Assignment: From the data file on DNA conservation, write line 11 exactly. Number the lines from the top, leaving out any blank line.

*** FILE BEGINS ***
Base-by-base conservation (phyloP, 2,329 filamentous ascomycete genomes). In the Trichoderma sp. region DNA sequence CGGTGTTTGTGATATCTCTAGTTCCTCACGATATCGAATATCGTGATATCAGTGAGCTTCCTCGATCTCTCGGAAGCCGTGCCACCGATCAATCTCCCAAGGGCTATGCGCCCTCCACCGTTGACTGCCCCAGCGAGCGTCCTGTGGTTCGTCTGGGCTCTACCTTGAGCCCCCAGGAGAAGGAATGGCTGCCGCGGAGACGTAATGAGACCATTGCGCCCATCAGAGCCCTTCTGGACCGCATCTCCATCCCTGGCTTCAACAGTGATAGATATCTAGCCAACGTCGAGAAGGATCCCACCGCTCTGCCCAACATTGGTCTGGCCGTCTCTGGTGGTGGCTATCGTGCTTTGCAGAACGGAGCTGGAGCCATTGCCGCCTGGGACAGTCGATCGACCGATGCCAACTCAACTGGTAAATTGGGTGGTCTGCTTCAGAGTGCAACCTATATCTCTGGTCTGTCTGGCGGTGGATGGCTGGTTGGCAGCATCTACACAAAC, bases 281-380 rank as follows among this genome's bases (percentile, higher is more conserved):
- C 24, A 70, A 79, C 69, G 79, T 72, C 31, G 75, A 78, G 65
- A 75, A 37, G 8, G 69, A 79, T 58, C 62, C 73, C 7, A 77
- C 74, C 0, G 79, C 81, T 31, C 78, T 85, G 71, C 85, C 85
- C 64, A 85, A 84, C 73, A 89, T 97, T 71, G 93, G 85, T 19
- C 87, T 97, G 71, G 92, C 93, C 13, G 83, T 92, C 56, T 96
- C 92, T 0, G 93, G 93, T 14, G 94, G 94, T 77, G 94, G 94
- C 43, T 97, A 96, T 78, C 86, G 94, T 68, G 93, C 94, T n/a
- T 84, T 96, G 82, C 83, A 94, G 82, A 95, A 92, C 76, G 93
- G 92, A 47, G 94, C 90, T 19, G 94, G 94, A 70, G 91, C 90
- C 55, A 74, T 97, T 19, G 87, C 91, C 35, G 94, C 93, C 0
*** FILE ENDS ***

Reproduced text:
- C 55, A 74, T 97, T 19, G 87, C 91, C 35, G 94, C 93, C 0